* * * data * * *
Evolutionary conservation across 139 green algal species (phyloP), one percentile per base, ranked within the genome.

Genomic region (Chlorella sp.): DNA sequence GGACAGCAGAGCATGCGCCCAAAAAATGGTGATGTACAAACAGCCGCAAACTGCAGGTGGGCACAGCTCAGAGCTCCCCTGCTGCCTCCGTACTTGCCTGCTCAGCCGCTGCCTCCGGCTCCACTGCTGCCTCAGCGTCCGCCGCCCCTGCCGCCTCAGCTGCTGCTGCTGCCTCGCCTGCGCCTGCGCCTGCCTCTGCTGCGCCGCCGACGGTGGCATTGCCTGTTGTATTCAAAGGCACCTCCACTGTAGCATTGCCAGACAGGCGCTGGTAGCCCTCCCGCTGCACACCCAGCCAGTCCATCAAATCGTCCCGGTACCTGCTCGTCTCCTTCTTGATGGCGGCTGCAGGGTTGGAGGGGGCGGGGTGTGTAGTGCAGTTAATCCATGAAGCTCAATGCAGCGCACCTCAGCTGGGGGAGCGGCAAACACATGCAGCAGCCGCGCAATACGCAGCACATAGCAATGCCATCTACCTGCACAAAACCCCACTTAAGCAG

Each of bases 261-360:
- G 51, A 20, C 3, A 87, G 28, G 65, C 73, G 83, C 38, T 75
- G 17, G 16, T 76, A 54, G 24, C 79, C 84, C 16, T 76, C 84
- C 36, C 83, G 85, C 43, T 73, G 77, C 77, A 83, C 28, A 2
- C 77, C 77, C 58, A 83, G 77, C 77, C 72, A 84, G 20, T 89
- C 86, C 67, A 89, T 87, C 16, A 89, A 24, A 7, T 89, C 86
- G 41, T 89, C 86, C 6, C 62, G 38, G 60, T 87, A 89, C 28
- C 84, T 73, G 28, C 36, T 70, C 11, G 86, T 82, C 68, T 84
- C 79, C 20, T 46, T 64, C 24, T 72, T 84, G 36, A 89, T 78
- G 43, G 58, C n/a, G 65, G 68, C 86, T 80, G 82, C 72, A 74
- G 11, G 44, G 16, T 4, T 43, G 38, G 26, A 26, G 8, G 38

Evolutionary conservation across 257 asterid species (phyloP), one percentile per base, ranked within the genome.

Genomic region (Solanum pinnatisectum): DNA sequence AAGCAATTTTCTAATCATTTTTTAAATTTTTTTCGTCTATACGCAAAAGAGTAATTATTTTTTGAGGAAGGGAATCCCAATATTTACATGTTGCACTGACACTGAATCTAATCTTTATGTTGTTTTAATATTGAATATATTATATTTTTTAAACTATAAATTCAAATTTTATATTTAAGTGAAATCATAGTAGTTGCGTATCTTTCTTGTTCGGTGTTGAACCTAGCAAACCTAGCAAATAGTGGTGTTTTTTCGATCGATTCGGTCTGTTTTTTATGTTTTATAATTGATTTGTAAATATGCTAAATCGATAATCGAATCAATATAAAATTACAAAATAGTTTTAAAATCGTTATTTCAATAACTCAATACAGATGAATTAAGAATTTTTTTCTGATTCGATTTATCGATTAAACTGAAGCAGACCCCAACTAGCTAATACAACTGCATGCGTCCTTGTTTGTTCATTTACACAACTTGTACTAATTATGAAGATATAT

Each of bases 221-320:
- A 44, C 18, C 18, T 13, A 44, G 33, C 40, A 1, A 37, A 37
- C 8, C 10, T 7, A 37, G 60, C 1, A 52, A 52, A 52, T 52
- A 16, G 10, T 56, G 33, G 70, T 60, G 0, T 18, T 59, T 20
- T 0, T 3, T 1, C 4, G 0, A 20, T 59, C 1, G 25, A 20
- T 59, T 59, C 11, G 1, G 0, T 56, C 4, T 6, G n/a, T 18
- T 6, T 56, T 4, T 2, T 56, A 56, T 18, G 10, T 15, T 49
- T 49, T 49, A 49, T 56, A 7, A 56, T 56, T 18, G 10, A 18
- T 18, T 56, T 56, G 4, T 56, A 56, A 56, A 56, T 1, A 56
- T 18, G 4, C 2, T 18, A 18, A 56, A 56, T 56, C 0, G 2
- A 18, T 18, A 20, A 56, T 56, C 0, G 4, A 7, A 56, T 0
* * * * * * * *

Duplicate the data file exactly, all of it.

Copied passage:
Evolutionary conservation across 139 green algal species (phyloP), one percentile per base, ranked within the genome.

Genomic region (Chlorella sp.): DNA sequence GGACAGCAGAGCATGCGCCCAAAAAATGGTGATGTACAAACAGCCGCAAACTGCAGGTGGGCACAGCTCAGAGCTCCCCTGCTGCCTCCGTACTTGCCTGCTCAGCCGCTGCCTCCGGCTCCACTGCTGCCTCAGCGTCCGCCGCCCCTGCCGCCTCAGCTGCTGCTGCTGCCTCGCCTGCGCCTGCGCCTGCCTCTGCTGCGCCGCCGACGGTGGCATTGCCTGTTGTATTCAAAGGCACCTCCACTGTAGCATTGCCAGACAGGCGCTGGTAGCCCTCCCGCTGCACACCCAGCCAGTCCATCAAATCGTCCCGGTACCTGCTCGTCTCCTTCTTGATGGCGGCTGCAGGGTTGGAGGGGGCGGGGTGTGTAGTGCAGTTAATCCATGAAGCTCAATGCAGCGCACCTCAGCTGGGGGAGCGGCAAACACATGCAGCAGCCGCGCAATACGCAGCACATAGCAATGCCATCTACCTGCACAAAACCCCACTTAAGCAG

Each of bases 261-360:
- G 51, A 20, C 3, A 87, G 28, G 65, C 73, G 83, C 38, T 75
- G 17, G 16, T 76, A 54, G 24, C 79, C 84, C 16, T 76, C 84
- C 36, C 83, G 85, C 43, T 73, G 77, C 77, A 83, C 28, A 2
- C 77, C 77, C 58, A 83, G 77, C 77, C 72, A 84, G 20, T 89
- C 86, C 67, A 89, T 87, C 16, A 89, A 24, A 7, T 89, C 86
- G 41, T 89, C 86, C 6, C 62, G 38, G 60, T 87, A 89, C 28
- C 84, T 73, G 28, C 36, T 70, C 11, G 86, T 82, C 68, T 84
- C 79, C 20, T 46, T 64, C 24, T 72, T 84, G 36, A 89, T 78
- G 43, G 58, C n/a, G 65, G 68, C 86, T 80, G 82, C 72, A 74
- G 11, G 44, G 16, T 4, T 43, G 38, G 26, A 26, G 8, G 38

Evolutionary conservation across 257 asterid species (phyloP), one percentile per base, ranked within the genome.

Genomic region (Solanum pinnatisectum): DNA sequence AAGCAATTTTCTAATCATTTTTTAAATTTTTTTCGTCTATACGCAAAAGAGTAATTATTTTTTGAGGAAGGGAATCCCAATATTTACATGTTGCACTGACACTGAATCTAATCTTTATGTTGTTTTAATATTGAATATATTATATTTTTTAAACTATAAATTCAAATTTTATATTTAAGTGAAATCATAGTAGTTGCGTATCTTTCTTGTTCGGTGTTGAACCTAGCAAACCTAGCAAATAGTGGTGTTTTTTCGATCGATTCGGTCTGTTTTTTATGTTTTATAATTGATTTGTAAATATGCTAAATCGATAATCGAATCAATATAAAATTACAAAATAGTTTTAAAATCGTTATTTCAATAACTCAATACAGATGAATTAAGAATTTTTTTCTGATTCGATTTATCGATTAAACTGAAGCAGACCCCAACTAGCTAATACAACTGCATGCGTCCTTGTTTGTTCATTTACACAACTTGTACTAATTATGAAGATATAT

Each of bases 221-320:
- A 44, C 18, C 18, T 13, A 44, G 33, C 40, A 1, A 37, A 37
- C 8, C 10, T 7, A 37, G 60, C 1, A 52, A 52, A 52, T 52
- A 16, G 10, T 56, G 33, G 70, T 60, G 0, T 18, T 59, T 20
- T 0, T 3, T 1, C 4, G 0, A 20, T 59, C 1, G 25, A 20
- T 59, T 59, C 11, G 1, G 0, T 56, C 4, T 6, G n/a, T 18
- T 6, T 56, T 4, T 2, T 56, A 56, T 18, G 10, T 15, T 49
- T 49, T 49, A 49, T 56, A 7, A 56, T 56, T 18, G 10, A 18
- T 18, T 56, T 56, G 4, T 56, A 56, A 56, A 56, T 1, A 56
- T 18, G 4, C 2, T 18, A 18, A 56, A 56, T 56, C 0, G 2
- A 18, T 18, A 20, A 56, T 56, C 0, G 4, A 7, A 56, T 0